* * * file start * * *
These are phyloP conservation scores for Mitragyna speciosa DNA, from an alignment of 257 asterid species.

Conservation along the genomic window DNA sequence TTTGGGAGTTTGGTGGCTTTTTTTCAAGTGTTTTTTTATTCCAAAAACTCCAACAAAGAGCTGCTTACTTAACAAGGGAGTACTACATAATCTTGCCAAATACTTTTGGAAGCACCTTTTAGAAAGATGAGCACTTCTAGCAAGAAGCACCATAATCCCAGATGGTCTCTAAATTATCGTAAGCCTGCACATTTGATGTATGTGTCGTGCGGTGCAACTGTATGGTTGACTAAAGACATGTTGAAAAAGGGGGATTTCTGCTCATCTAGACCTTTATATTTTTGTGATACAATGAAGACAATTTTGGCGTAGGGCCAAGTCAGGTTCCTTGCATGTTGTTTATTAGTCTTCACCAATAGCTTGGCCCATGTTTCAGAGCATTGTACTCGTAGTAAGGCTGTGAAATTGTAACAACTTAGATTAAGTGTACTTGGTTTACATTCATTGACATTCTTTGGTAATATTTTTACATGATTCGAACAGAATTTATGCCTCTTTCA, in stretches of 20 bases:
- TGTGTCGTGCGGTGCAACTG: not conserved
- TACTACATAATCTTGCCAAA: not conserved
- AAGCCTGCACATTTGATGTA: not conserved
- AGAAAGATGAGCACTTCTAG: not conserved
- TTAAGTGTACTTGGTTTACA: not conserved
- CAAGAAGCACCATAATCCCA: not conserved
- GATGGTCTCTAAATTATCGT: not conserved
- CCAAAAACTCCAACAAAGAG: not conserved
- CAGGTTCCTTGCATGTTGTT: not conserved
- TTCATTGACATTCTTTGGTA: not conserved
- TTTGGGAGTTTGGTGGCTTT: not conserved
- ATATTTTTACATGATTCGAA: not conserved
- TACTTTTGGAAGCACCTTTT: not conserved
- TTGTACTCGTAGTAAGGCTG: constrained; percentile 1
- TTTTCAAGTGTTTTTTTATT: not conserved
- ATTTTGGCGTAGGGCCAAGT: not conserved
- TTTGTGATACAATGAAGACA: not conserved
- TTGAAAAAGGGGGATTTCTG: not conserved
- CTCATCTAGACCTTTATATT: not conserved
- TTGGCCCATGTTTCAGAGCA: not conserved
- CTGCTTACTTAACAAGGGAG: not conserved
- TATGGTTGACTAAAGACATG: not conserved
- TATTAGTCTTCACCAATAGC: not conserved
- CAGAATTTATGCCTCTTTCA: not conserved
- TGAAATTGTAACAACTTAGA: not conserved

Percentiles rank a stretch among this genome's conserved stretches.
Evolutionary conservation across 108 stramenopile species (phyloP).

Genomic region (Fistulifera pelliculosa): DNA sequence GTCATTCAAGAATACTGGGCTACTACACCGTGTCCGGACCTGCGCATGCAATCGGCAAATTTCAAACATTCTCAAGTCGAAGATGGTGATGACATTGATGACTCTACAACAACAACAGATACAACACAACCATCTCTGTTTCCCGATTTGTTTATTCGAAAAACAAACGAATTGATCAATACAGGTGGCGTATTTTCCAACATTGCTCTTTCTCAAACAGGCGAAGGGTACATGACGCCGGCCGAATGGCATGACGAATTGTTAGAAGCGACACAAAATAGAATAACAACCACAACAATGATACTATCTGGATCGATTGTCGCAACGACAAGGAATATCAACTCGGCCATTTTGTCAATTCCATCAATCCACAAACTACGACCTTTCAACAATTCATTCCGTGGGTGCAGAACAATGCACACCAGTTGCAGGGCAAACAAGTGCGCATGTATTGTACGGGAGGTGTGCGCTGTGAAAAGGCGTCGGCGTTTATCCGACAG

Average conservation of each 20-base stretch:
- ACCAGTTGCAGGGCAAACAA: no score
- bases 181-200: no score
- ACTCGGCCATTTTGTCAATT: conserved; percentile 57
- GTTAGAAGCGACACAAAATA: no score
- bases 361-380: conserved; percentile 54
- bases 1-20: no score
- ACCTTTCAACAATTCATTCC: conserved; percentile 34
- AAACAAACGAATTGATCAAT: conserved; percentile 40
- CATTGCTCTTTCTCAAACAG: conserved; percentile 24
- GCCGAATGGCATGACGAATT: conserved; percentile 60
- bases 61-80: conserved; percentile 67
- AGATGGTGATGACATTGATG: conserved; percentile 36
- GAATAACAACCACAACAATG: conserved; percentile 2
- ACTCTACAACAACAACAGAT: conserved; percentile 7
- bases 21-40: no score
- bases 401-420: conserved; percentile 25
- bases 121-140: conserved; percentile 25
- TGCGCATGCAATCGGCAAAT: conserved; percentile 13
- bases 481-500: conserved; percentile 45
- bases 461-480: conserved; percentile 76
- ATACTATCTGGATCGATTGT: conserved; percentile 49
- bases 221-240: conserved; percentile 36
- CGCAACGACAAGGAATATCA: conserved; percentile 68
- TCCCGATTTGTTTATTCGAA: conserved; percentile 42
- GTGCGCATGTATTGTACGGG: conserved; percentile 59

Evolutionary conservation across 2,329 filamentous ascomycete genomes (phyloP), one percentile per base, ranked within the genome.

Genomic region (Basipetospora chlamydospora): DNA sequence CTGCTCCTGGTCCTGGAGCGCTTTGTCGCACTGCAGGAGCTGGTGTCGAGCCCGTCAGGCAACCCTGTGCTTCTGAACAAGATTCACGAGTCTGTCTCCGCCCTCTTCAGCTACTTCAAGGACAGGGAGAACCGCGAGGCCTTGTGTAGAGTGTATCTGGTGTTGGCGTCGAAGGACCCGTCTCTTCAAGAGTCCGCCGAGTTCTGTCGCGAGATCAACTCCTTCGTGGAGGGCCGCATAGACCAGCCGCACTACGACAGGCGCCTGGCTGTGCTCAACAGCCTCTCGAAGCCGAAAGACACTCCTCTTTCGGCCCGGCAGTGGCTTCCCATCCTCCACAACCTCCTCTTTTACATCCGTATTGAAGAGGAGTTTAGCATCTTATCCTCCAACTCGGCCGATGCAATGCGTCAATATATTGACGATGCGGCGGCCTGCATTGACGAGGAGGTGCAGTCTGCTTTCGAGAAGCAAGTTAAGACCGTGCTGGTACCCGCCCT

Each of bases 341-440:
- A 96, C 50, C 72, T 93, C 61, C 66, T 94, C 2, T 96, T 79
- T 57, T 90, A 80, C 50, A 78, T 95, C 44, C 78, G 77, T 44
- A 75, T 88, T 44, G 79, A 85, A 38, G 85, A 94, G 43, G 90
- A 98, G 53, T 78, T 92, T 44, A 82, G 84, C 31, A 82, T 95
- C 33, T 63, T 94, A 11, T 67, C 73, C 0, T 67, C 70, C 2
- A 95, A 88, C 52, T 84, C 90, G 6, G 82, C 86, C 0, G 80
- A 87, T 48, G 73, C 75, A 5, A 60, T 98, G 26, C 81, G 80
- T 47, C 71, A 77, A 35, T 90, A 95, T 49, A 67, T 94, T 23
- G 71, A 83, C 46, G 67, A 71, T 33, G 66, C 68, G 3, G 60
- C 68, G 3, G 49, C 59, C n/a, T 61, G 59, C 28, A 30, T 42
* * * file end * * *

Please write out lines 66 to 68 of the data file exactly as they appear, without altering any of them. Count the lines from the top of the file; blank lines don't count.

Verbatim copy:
- A 87, T 48, G 73, C 75, A 5, A 60, T 98, G 26, C 81, G 80
- T 47, C 71, A 77, A 35, T 90, A 95, T 49, A 67, T 94, T 23
- G 71, A 83, C 46, G 67, A 71, T 33, G 66, C 68, G 3, G 60